• A Mentoring Team – or some other formal mentoring process to ensure that you- as the ECR- receive the mentoring and guidance that you need as you navigate the tenure track

In terms of grant writing, I personally have not had issues finding collaborators. This is due, in part, to the fact that the skillsets and knowledge base that I bring with me as a medical geographer are very much in demand for public health (PH) and health services research (HSR). My challenge has been finding my niche and navigating the trade-offs of contributing primarily as a methodologist, versus being engaged in the process of defining research questions from the start. I remain agnostic about the specific topics of study, but I can connect my ongoing projects by saying that there is an overarching focus on healthcare access and quality, with attention to spatialized inequities in the distribution of healthcare and health-enabling resources. My niche is at the nexus of methods, theory, and contextual/subject matter knowledge, but “methodologist” is not the right label.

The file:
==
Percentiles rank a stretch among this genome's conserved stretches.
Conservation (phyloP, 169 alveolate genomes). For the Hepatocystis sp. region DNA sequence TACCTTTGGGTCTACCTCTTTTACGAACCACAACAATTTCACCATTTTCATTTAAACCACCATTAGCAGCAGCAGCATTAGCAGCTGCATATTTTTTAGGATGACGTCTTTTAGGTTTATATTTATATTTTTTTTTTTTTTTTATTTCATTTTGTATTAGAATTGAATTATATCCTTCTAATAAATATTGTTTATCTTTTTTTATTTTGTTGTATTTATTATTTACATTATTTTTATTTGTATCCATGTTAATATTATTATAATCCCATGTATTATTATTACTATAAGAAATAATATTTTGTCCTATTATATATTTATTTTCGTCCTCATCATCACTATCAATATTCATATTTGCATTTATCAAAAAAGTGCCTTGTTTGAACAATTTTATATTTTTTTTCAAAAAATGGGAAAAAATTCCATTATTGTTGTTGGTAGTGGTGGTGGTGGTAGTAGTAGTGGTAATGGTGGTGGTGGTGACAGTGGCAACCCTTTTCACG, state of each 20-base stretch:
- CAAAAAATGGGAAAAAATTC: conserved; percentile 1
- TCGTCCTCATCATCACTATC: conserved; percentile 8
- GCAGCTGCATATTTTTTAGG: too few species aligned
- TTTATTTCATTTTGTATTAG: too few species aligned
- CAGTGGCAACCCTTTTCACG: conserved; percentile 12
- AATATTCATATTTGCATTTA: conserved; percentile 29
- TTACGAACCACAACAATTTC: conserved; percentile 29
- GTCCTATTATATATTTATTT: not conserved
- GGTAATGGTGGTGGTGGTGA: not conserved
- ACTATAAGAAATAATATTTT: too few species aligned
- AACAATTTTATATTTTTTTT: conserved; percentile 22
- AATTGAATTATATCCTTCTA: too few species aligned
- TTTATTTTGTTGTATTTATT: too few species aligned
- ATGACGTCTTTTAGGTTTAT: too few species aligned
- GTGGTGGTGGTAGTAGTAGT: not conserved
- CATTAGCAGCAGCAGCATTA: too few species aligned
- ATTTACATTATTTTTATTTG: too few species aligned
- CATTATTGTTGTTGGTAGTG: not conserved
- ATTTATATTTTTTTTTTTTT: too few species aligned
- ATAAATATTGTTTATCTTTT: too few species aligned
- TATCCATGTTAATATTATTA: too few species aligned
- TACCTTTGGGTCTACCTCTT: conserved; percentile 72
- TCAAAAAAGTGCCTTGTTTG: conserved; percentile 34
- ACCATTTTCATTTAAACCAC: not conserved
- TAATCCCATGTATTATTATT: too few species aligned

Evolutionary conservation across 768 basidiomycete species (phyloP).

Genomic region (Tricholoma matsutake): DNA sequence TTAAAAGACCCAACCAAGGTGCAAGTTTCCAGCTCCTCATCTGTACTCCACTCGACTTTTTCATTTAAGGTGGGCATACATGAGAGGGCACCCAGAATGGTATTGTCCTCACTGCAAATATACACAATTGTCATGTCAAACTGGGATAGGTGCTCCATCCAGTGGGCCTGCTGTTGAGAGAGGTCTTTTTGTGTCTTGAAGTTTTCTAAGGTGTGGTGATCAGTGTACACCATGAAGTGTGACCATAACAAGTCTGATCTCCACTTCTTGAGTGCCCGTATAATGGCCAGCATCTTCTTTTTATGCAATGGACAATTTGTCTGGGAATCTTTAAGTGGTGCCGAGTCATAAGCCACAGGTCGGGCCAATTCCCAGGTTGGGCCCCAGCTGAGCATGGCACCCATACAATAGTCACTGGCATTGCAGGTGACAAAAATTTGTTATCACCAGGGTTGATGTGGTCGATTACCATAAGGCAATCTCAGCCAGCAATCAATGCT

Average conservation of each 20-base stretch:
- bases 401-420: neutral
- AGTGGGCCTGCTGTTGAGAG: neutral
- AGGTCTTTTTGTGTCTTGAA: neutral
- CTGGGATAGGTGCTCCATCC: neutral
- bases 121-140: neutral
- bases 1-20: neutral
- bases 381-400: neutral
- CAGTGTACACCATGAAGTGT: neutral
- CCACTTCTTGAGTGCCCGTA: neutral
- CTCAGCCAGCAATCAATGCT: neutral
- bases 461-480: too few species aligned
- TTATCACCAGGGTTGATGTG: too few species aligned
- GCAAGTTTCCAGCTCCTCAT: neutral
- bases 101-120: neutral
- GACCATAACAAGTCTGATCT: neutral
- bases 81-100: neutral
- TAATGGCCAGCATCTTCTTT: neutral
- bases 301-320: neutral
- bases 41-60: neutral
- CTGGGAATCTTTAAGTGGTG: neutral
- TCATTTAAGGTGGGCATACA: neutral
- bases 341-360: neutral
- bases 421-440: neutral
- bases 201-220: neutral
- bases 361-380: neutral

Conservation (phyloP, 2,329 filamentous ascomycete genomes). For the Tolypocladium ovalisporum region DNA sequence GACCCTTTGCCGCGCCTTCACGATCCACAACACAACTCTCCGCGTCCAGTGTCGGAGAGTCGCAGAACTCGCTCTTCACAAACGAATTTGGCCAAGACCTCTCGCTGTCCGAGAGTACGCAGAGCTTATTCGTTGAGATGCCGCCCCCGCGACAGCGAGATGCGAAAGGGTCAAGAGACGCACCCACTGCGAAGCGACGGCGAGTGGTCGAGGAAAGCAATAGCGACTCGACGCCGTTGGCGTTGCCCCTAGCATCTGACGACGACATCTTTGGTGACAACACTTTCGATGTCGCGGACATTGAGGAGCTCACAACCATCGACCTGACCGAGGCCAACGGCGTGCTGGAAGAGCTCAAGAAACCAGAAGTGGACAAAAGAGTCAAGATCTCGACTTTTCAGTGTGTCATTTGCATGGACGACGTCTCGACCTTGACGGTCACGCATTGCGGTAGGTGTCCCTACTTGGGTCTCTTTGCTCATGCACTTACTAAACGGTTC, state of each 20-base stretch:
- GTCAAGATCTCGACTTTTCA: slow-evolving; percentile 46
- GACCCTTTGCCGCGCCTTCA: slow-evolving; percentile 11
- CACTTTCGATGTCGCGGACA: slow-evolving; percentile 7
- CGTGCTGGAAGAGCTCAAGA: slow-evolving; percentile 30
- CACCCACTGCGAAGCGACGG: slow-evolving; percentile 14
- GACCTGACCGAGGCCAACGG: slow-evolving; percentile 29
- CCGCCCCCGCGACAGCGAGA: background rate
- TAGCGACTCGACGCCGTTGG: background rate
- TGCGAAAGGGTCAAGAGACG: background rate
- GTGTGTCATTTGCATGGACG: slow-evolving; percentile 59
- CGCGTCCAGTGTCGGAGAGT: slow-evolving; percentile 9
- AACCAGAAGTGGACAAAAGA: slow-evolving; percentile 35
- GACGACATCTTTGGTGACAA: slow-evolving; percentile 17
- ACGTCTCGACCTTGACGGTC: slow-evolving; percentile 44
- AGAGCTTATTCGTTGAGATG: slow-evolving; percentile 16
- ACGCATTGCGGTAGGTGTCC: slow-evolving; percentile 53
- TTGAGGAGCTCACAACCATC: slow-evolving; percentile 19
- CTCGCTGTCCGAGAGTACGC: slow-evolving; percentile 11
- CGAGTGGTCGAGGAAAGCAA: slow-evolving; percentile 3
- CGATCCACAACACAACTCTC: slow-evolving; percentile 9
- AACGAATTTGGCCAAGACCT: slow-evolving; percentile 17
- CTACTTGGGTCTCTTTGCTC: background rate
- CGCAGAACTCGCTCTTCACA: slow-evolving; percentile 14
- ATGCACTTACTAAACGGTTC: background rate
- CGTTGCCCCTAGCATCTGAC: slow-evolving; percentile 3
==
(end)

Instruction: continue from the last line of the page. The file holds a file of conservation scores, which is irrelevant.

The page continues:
Another issue that I’m still figuring out is avoiding being pigeon-holed as a “mapper.” There is a common (mis)perception that geographers are “mappers.” Mapping is just one thing that I do as a geographer, but that perception means that people ask me to do work that a full-time geospatial analyst would do, rather than what a PhD-trained geographer can do (e.g. formulating and answering research questions). I get quite a few emails asking if I can assist with “mapping” for projects, with no remuneration for my efforts, and I must decline them all.

I think I’ll stop there! Hope you’re safe and well–


Arrianna Marie Planey